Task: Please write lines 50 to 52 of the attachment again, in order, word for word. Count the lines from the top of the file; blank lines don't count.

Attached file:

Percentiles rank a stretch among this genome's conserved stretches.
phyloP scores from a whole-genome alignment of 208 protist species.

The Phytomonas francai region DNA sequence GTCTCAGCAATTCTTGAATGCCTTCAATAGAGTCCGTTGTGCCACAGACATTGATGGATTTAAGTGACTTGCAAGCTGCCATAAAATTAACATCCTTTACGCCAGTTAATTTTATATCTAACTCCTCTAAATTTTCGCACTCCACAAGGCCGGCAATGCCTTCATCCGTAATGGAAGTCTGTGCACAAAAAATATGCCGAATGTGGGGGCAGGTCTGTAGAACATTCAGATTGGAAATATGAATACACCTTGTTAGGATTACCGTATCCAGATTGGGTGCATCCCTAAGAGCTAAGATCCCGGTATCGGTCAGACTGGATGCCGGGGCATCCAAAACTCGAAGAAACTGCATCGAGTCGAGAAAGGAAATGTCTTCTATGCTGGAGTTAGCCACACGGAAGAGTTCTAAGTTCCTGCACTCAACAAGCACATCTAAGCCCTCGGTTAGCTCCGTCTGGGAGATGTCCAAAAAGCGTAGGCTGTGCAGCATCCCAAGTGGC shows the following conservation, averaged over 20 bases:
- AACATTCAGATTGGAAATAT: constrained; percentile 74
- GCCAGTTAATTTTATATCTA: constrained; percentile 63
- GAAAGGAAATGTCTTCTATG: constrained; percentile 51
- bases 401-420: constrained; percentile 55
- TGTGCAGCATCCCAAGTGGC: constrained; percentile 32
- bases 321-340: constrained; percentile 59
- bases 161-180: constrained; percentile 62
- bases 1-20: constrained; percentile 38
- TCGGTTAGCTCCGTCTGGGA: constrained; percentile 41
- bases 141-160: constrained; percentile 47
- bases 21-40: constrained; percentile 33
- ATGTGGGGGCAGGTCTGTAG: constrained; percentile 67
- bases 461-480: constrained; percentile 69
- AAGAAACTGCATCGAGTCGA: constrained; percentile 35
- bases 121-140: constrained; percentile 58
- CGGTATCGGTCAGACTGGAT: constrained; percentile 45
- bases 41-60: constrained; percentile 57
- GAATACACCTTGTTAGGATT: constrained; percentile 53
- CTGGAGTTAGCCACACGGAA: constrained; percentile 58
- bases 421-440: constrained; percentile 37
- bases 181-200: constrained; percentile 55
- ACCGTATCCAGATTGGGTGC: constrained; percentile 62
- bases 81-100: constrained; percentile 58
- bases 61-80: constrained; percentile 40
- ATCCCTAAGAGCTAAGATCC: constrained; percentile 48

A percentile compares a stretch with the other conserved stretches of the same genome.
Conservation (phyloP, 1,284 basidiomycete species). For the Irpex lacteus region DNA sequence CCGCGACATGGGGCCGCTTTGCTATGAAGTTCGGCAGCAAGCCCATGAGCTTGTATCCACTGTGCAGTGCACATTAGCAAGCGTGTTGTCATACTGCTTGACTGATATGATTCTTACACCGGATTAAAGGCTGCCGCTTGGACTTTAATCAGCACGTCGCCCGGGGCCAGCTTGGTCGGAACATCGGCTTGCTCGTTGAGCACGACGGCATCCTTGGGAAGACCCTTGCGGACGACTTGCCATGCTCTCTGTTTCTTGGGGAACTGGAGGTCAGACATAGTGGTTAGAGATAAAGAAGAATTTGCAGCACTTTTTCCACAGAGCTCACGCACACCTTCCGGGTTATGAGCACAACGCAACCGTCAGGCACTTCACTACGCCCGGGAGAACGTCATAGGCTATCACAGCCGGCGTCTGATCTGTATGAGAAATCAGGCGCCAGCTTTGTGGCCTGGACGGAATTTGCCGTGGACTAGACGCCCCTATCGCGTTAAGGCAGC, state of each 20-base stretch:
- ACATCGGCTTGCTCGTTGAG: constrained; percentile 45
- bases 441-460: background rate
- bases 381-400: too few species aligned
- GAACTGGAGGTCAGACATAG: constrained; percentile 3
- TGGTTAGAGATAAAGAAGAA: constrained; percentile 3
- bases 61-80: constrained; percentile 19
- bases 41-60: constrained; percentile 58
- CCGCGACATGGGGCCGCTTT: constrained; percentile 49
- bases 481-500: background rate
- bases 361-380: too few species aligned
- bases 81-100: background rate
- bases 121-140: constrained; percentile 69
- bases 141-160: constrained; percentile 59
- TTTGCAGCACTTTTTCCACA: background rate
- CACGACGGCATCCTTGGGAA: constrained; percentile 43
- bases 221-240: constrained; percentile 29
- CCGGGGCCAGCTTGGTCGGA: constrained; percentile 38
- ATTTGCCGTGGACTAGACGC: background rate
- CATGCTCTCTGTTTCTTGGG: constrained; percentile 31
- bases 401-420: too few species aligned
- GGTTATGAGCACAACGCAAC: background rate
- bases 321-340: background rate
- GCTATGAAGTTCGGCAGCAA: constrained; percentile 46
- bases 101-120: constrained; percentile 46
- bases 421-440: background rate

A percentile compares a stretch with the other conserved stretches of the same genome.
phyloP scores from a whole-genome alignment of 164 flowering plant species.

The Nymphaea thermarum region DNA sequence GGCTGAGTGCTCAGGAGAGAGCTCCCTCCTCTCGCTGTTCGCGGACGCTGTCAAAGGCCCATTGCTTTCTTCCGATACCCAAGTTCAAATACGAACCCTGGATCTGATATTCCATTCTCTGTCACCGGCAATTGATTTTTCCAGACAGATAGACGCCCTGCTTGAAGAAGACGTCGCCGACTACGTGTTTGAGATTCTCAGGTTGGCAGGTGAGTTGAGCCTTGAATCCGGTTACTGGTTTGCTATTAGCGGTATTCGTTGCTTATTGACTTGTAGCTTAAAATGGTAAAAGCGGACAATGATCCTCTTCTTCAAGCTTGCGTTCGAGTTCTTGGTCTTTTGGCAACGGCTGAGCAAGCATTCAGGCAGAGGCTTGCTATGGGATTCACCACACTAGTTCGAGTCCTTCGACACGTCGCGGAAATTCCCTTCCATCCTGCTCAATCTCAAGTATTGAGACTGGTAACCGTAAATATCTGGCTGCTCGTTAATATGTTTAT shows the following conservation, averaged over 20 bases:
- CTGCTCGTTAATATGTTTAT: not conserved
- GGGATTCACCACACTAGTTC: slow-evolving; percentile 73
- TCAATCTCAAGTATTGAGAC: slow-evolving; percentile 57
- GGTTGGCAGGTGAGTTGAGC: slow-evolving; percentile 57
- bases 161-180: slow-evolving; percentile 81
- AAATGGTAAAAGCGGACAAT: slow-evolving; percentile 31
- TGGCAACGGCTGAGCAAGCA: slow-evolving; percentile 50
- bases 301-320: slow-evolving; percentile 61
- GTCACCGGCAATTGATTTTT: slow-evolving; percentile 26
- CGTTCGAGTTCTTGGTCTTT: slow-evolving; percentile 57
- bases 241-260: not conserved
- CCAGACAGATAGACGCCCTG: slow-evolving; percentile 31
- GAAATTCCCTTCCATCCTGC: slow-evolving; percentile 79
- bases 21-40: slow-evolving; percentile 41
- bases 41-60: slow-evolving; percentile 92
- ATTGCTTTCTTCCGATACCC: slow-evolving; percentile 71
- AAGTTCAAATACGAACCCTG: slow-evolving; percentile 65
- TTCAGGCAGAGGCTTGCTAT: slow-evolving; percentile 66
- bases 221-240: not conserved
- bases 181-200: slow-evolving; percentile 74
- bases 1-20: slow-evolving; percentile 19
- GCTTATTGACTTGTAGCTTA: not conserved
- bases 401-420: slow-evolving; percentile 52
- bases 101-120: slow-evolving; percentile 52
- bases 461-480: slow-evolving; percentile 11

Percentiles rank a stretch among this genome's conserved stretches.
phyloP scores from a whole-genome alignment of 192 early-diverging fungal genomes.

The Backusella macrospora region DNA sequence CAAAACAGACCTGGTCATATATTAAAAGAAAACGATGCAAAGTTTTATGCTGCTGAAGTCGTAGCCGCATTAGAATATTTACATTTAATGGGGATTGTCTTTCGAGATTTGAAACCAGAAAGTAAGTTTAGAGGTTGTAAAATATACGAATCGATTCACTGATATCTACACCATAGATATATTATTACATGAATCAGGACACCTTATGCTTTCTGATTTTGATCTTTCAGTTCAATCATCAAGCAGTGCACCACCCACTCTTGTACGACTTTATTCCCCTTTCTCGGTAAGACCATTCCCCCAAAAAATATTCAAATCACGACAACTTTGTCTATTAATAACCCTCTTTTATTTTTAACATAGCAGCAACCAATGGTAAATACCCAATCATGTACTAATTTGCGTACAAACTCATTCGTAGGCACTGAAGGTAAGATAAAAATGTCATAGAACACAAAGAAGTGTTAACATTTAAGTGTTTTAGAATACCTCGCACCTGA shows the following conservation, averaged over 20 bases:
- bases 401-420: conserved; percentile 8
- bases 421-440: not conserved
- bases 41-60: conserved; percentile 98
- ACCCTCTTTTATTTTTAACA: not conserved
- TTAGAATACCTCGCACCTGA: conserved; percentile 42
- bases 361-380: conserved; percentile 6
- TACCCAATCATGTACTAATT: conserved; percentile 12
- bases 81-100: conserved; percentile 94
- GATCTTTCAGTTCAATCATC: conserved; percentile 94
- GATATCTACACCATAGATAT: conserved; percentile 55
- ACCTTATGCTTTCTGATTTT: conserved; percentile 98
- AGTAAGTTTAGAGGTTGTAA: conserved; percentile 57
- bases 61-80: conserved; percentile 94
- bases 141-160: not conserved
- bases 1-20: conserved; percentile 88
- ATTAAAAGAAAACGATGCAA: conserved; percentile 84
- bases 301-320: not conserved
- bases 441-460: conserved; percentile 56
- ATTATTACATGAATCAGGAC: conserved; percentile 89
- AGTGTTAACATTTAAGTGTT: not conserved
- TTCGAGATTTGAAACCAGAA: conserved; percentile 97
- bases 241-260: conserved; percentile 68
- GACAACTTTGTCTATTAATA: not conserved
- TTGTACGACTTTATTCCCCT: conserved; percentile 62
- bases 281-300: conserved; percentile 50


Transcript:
- bases 401-420: too few species aligned
- GGTTATGAGCACAACGCAAC: background rate
- bases 321-340: background rate